When asked where I live in the world, I always answer Moscow. However, I only live here something like four or five months a year (the rest of the time (I’m on the road on business). And in those four or five months a year I see little of the city besides the well-trodden (by me) routes between my flat, the office, and all three of MOW‘s international airports. Occasionally I’ll go downtown for this or that occasion like the dentist’s, our Christmas/New Year bash, or the clinic for my booster shot against yellow fever (needed for certain Latin American countries and Africa). But apart from that, I hardly ever see the place. Who’d have thought it? Me – practically a non-stop business traveler-cum-tourist – and I never get round to being a tourist in the city I live in?! Odd. So at the weekend I decided to change this state of affairs. Accompanied by two other Moscow-dwelling fellow ‘tourists’ who I’ve traveled a lot with far and wide, it was time to ‘do’ Moscow – at least, some of it – in a six-hour quick march

We started out at Sparrow Hills, and finished up at Molochnyy Pereulok, or Dairy Lane:

Read on: A very special weekend…

Pre-Passover Knesset Quasi-Tour.

Another week, another avia-triangle; this time: Moscow – LondonJerusalem – Moscow. As per – as per: conference, speech, meetings with partners and customers. It was all work, work, work… but for one smidgen of tourism: a visit to the Knesset.


The Knesset, folks, is Israel’s parliament – probably one of the most active, heterogeneous, scandal-ridden parliaments on the planet. 120 members of the most varied political stances and religions and degrees of tolerance and liberality; to some, the world’s most unabashed political reality show: a heady brew of the mosaic, much like Israeli society as a whole… but that’s another story – and one widely covered on the Internet. Here though, I’ll try to retell a few stories and incidents that have occurred here, as told me by folks who saw them happen. But more about that later…

Alas, we didn’t catch any live action of an actual session while here as we were in town on a non-working day. In fact we didn’t even get to see inside the Plenum Hall, as everyone was preparing for the upcoming Passover festival. Practically everything was closed for cleaning and polishing so that everything was sparkling for the important Jewish commemoration. Even the bar in the hotel closed at 9pm!

Read on: canteen, committees and… balls…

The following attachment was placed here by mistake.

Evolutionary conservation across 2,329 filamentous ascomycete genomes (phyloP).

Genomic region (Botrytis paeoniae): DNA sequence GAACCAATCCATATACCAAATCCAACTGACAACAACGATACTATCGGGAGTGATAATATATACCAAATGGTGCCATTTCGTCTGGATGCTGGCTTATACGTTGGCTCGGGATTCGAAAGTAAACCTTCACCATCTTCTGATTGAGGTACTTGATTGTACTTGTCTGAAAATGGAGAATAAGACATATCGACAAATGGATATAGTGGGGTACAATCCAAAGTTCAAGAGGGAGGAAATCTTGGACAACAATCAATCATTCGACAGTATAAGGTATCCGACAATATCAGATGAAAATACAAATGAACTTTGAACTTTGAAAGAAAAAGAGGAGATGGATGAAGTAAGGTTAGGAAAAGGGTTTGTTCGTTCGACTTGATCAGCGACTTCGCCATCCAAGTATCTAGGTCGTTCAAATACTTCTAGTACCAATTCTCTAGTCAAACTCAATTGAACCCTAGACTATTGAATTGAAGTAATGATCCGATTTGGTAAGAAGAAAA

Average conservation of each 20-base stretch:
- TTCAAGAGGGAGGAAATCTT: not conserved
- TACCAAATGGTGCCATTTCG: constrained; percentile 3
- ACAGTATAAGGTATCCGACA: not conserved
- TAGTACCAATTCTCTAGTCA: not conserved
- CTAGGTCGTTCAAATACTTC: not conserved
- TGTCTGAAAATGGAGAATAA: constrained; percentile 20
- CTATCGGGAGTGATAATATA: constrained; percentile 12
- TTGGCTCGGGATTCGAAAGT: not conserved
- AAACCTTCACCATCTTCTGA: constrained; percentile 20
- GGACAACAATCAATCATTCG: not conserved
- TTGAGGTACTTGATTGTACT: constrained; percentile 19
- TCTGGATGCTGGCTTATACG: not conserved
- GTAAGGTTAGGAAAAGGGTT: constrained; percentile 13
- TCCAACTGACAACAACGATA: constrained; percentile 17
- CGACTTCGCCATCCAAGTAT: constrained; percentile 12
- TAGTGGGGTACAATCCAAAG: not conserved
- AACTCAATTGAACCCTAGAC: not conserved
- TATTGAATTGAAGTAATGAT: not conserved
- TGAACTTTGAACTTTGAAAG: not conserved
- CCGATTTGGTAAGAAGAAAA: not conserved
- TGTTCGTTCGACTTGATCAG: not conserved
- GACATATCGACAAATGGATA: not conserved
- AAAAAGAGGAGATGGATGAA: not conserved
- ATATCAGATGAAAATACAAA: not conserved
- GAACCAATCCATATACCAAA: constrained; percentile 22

LHR – TLV on BA: Not OK.

All right, here we go again…

Alarm clock; where am I?; hotel; shower; suitcase; taxi; airport; check-in; x-ray; ‘breakfast’ (sandwich and tomato juice); gate; window-seat. Here comes the first petty torture of this sunny day…: I find myself sat right above the wing – a filthy one at that; a really wide one at that too (we were on a Boeing 777). It was gonna be one of those days. It was indeed…


Oh well. No view? I’ll just have to get some more shut-eye then. It was an early flight – around 8am – so catching up on the ZZZs would be just the (air) ticket…

I’d just dropped off when I was abruptly awoken by the pilot. He was announcing that due to a technical issue we weren’t able to take off. Boo! Still, better safe than sorry. So we taxied back to our departure gate and all had to pile off and back into the airport until they sorted the problem.

We were sat there for two hours while they pulled out the defective part from the aircraft and replaced it with a new one. At least they had the spare part to hand, I thought.

We piled back onto the Boeing, ushered by the somewhat curt ‘British‘ BA flight attendants with strange accents.

Read on: Every cloud has a silver lining…

Another London Half-Marathon.

Hi folks!

Onward we march on our Thames-side hike. The other day you got the first leg of this day’s walk (taking in a cable car ride + Greenwich and arriving at the Cutty Sark); here’s the second leg.

After the Cutty Sark we came upon the entrance to the under-Thames foot tunnel again through which A.B. and I walked the other week. Not this time…

…This time we didn’t turn right and down through the tunnel, we carried straight on – along the embankment of the river. Why not we thought: the path was nice and smooth, there was loads to look at, the sun was out… even the clouds that day were worth photographing. Yep, no tunnel today…

Read on: Hup two three four, hup two three four…

Back Along the Thames to Greenwich.

What ho, folks!

I’ve been all week in London on business: two conference speeches; interviews, business lunches – all as per the norm. Also as per the norm – a little sightseeing fitted in for good measure. Just the other day I was real lucky that all the work for the day was to be completed before lunch, leaving the rest of the day for recreation. So that morning I donned the trusty ‘smart’ jeans, put my sneakers in my bag for changing into from my office shoes, and out we headed after the obligatory Full English :).

The morning’s work I mentioned consisted of a presentation given at Cloud Expo Europe. This was held in the enormous ExCel London, here, which I soon discovered was not far from the Thames, my fave river :). So it was Thames-wards we – my travel companion A. Sh. and I – headed after the conference…

From the exhibition hall it’s just five minutes’ walk to the Emirates Air Line cable car link that crosses the Thames – the one A.B. and I saw but didn’t have time for just the other week. So glad we had time this week as a short ride on it is just awesome. Highly recommended – if the sun’s out, like it was for us.

Read on: Back down to earth…